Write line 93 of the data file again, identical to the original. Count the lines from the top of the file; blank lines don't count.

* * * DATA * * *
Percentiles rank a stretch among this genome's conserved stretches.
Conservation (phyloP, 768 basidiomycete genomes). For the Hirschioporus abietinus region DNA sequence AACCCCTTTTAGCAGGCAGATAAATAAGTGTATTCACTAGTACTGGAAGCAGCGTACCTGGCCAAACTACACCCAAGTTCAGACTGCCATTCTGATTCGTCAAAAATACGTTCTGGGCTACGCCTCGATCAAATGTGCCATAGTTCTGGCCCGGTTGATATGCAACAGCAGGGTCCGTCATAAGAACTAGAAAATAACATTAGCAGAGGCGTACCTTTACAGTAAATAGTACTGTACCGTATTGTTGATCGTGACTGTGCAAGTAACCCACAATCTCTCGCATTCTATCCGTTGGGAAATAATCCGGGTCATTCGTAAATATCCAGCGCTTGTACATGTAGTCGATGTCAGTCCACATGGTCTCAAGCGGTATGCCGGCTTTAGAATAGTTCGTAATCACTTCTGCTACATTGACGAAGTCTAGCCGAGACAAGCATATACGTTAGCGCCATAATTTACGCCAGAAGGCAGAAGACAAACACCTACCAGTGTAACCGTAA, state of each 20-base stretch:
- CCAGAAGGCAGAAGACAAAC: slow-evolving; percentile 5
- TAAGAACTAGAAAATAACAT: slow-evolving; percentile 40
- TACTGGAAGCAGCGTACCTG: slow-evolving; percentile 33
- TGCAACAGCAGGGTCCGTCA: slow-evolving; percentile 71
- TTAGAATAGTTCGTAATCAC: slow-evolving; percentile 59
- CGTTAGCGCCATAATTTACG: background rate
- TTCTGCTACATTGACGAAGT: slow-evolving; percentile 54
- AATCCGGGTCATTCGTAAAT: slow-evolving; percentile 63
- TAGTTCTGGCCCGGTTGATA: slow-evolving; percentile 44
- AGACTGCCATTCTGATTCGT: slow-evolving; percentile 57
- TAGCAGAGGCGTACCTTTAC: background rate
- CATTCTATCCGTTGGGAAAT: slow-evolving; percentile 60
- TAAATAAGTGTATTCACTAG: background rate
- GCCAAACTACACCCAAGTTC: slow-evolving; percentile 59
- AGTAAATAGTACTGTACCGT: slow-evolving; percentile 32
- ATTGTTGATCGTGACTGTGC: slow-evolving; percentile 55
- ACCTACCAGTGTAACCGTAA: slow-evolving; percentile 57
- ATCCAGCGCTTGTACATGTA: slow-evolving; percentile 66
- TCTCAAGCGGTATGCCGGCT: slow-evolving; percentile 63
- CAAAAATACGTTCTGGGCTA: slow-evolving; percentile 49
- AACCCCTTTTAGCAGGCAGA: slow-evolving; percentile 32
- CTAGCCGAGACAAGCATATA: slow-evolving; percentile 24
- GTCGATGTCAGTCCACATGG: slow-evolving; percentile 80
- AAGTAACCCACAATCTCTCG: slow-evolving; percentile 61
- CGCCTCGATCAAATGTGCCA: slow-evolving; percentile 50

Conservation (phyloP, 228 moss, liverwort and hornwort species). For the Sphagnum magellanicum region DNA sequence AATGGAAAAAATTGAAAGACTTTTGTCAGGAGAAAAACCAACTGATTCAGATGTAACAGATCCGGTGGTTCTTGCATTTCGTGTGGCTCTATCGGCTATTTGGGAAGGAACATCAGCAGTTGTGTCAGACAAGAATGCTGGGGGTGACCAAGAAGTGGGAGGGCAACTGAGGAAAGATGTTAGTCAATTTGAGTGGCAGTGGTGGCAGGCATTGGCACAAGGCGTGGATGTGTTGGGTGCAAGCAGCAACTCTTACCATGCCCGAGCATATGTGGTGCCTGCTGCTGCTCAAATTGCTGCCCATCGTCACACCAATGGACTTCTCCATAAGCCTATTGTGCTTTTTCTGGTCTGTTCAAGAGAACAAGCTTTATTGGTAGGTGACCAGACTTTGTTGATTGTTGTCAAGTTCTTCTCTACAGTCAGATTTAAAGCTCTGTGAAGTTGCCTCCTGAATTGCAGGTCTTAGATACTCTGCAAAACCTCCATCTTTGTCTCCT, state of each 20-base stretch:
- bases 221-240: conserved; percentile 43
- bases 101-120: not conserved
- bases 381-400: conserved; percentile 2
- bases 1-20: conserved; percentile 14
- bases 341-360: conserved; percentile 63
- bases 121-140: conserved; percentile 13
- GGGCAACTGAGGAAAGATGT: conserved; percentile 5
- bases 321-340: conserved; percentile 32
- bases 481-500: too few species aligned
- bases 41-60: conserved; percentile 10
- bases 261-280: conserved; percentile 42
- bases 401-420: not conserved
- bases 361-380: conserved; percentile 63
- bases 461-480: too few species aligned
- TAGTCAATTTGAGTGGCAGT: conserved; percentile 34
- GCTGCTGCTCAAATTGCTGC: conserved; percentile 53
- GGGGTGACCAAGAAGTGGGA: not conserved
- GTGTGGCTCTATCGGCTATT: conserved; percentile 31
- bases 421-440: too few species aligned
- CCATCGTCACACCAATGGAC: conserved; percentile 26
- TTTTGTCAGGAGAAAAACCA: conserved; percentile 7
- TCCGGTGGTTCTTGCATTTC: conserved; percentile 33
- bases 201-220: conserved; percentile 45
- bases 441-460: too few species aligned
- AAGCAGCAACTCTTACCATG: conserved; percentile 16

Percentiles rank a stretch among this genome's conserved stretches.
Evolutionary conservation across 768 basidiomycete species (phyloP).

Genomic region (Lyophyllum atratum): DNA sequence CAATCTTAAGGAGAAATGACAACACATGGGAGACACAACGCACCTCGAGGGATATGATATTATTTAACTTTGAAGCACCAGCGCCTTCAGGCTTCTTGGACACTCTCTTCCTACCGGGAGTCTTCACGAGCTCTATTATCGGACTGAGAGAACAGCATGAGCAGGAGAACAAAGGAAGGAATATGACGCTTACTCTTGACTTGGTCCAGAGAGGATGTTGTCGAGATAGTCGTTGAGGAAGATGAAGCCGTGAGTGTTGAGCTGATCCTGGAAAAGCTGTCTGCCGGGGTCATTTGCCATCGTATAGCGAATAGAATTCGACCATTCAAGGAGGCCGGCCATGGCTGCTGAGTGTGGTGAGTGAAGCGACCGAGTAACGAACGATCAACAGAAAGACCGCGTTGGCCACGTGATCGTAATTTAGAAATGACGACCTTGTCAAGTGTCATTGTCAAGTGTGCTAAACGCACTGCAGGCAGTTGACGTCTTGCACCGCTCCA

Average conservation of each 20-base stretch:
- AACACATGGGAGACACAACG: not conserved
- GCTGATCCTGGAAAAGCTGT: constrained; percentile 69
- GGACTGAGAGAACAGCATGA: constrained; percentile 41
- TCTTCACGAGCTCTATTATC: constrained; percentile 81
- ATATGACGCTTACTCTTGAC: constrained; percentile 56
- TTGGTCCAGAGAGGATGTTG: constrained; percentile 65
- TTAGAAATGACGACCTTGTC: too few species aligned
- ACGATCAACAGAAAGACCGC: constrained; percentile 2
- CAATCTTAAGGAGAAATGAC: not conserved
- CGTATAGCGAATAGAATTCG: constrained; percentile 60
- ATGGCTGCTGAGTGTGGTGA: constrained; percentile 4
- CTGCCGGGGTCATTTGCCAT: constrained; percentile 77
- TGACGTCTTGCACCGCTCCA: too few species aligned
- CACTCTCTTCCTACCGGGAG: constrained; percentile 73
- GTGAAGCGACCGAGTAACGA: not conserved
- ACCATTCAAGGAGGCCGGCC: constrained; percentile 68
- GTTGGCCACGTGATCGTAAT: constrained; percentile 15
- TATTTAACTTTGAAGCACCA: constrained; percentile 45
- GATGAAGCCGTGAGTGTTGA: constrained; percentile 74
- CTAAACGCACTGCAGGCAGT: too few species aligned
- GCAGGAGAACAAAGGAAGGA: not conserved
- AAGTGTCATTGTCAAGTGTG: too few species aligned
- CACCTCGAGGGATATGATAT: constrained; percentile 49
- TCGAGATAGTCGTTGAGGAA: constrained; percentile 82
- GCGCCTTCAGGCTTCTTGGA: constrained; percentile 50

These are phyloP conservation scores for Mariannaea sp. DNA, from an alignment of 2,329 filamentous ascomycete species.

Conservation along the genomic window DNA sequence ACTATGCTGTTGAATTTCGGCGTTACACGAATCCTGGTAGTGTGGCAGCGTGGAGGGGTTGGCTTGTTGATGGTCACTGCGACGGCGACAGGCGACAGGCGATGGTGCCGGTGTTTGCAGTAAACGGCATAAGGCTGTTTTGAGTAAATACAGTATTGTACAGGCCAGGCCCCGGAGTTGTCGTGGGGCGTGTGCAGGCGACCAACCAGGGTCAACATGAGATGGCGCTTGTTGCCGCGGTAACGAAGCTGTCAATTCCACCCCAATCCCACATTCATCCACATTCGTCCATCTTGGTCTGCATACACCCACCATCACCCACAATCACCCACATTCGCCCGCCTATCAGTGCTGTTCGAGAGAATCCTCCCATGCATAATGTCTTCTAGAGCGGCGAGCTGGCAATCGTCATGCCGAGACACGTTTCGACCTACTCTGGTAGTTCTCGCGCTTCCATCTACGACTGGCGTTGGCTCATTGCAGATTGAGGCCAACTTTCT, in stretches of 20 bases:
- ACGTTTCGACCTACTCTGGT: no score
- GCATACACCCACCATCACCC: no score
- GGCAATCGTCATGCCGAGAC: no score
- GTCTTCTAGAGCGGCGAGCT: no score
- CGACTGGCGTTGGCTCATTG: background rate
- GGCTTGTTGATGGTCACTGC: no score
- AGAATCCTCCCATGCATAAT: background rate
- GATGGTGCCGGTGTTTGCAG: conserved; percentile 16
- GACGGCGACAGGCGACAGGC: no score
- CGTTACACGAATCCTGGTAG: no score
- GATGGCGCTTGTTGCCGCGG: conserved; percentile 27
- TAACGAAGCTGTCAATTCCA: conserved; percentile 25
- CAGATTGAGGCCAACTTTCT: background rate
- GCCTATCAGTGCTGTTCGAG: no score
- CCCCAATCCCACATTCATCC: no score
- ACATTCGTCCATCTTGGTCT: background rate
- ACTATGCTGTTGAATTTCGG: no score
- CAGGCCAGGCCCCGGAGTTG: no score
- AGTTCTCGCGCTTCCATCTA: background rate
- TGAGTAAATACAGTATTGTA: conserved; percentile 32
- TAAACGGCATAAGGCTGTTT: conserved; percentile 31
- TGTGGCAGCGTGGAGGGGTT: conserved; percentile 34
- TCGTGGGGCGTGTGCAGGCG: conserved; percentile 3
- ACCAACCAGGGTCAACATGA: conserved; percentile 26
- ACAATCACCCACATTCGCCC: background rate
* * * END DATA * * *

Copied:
- GACGGCGACAGGCGACAGGC: no score